2 Reasons Why the RBA Could Shrug Off Australia’s Jobs Data

A few hours ago Australia revealed that a whopping 31,600 full-time workers had lost their jobs in December. 9,000 workers found part-time jobs though, and pulled the net job loss to only 22,600. Analysts had been expecting a net gain of 10,000 jobs and the unemployment rate to remain at 5.8%. The actual jobless rate came in as expected.

What further caught the Aussie bears’ attention was that the participation rate, or the ratio of those who are working and are looking for work to the whole labor force, fell to its seven-year low of 64.6. Analysts estimate that the headline jobless rate would have rocketed to 6.1% if the participation rate had remained at November’s 64.8 reading. Yikes!

Do the numbers above automatically translate to another Reserve Bank of Australia (RBA) interest rate cut? Not necessarily. Here are two reasons:

1. The RBA had already called it

For the past couple of months the RBA has already been warning that employment conditions could come in “below-trend” due to declining mining investment. In fact, this is one of the reasons why the RBA had also aggressively cut its rates last year.

It will probably take more than a confirmation of weak employment conditions to spur the RBA into another rate cut spree. After all, we’re already seeing improvements in the housing and construction industries and the RBA still wants to see the impact of its previous rate cuts. Of course, the central bank could always change its mind if commodity prices, trade numbers, and government spending continue to miss expectations.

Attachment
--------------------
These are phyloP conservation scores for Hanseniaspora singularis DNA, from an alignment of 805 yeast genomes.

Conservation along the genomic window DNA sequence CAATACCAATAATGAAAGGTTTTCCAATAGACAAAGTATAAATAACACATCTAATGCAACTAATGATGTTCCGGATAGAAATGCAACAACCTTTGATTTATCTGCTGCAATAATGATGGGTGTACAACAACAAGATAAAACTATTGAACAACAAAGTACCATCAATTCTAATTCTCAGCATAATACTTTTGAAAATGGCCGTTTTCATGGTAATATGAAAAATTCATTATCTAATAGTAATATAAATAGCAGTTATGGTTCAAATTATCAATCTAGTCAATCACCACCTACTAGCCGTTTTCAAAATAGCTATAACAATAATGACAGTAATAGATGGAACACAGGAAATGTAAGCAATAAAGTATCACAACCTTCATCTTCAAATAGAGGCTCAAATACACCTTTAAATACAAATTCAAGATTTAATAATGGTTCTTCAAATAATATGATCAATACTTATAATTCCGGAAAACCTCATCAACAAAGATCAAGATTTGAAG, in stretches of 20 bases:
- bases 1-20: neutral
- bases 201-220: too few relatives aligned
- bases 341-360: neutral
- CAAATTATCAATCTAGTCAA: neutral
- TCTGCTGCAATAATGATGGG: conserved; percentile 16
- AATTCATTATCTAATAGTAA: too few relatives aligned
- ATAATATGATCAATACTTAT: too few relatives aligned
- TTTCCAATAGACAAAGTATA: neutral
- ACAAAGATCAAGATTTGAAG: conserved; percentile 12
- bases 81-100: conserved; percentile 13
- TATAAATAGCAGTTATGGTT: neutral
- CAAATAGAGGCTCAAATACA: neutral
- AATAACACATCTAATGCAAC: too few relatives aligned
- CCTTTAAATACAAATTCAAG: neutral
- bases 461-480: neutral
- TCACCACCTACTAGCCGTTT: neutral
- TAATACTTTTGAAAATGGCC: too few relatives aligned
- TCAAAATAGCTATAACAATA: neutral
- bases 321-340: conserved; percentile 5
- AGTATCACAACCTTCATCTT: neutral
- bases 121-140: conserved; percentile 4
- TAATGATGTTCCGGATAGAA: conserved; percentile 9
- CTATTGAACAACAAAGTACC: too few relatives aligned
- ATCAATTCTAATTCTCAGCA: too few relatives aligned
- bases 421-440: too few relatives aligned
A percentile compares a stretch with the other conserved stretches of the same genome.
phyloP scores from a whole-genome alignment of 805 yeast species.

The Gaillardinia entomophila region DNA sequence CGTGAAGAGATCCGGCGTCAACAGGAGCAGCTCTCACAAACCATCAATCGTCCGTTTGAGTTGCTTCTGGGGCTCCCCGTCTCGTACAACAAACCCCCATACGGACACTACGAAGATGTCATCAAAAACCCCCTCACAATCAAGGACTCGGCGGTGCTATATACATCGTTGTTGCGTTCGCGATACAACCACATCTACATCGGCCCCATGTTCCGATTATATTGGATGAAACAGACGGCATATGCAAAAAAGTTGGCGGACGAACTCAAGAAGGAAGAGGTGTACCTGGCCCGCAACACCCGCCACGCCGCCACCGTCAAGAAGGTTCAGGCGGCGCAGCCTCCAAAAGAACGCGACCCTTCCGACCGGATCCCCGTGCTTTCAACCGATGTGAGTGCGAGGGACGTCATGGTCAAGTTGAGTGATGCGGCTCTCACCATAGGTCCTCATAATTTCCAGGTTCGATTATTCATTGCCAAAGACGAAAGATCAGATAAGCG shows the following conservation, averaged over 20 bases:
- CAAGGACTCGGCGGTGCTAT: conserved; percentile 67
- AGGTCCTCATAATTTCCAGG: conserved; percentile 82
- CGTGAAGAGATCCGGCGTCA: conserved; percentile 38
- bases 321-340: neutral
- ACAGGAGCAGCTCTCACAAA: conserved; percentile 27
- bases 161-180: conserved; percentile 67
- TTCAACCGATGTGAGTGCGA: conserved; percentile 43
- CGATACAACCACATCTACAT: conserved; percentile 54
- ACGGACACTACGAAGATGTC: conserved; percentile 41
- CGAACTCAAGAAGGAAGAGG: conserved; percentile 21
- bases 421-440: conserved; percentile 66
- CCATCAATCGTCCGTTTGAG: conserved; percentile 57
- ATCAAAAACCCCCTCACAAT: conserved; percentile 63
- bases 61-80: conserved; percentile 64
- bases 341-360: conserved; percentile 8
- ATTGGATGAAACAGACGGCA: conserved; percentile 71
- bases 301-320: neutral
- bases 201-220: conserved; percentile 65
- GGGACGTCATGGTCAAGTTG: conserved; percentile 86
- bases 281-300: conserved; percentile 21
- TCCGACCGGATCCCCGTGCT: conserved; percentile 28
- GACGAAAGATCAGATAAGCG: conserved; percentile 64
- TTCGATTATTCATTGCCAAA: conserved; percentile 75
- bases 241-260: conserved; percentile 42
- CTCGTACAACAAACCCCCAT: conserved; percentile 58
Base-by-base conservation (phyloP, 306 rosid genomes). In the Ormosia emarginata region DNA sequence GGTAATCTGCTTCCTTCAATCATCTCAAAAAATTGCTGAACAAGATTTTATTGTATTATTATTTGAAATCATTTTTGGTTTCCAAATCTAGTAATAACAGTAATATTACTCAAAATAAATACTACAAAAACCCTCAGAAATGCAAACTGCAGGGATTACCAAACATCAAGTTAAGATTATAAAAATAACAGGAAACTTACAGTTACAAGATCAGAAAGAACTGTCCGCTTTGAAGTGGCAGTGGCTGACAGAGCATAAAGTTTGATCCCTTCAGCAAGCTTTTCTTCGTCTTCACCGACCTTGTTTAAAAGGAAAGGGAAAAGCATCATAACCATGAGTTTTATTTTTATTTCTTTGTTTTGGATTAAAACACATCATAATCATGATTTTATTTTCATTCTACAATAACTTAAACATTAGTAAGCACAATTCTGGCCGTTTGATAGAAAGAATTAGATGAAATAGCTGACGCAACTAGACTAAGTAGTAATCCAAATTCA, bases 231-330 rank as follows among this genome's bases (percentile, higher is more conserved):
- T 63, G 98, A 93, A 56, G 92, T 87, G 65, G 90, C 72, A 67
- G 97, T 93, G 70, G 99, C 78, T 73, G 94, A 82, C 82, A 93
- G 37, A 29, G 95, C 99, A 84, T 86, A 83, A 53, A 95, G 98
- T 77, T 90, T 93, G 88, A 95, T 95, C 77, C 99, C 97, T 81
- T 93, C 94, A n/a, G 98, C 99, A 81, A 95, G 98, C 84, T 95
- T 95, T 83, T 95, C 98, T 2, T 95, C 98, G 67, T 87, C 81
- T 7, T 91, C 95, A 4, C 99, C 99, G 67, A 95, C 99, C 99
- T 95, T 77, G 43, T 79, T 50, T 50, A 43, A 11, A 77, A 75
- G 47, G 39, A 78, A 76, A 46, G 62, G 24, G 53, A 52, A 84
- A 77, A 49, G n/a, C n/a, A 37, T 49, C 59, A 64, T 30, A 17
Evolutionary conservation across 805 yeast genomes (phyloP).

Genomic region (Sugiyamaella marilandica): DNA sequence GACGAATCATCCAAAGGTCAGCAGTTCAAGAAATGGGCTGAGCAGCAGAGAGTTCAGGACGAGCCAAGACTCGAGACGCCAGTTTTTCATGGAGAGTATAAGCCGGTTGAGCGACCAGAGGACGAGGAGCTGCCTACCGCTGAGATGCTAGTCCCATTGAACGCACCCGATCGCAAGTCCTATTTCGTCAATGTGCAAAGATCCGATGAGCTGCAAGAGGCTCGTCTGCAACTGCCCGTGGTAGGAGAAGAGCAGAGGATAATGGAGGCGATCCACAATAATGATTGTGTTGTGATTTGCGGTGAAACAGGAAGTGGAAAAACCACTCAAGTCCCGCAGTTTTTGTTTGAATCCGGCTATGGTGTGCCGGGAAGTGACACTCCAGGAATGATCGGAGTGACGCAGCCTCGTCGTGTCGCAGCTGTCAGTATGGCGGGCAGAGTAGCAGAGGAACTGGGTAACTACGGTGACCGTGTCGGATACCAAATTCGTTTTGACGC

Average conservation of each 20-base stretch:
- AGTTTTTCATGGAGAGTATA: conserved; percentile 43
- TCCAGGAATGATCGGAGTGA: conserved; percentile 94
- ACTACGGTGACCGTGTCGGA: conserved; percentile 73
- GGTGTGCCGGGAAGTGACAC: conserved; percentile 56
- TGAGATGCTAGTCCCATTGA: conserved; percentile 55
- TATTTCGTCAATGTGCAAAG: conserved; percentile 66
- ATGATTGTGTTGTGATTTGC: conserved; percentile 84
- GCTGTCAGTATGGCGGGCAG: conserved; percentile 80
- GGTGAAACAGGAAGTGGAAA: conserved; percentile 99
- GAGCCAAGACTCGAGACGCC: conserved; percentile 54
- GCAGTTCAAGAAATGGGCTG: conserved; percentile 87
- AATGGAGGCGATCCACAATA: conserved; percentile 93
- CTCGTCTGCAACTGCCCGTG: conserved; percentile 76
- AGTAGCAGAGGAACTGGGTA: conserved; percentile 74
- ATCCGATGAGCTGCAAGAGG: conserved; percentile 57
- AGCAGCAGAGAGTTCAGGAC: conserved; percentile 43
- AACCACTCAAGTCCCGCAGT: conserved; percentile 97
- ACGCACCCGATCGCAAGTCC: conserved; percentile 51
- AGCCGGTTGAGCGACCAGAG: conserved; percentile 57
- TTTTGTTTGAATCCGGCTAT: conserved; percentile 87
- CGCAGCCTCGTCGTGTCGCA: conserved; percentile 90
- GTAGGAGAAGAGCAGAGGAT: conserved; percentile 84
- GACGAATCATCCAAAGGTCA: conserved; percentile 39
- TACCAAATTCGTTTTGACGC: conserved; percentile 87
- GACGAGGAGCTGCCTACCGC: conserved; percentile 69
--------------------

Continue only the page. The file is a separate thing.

2. AUD/USD is still dropping

Remember that Australia’s economic growth highly depends on its exports. A weak Aussie would make the Land Down Under’s products cheaper against other countries’ goods. More exports means more companies making money and more people getting jobs. It also means less pressure on the RBA to further stimulate the economy by cutting its rates.

As it is, AUD/USD went all Ke$ha and yelled “timber” as it fell to its three-and-a-half year low minutes after the job report’s release. Right now it’s sitting below .8800 when it was just at .9700 in late October. Talk about effective jawboning by Glenn Stevens and his gang!

While the Land Down Under‘s latest jobs numbers support other signs of economic weakness, this old man doesn’t think that the RBA will pull the rate cut trigger over it. What about you? Are you seeing an RBA interest rate cut in the near future?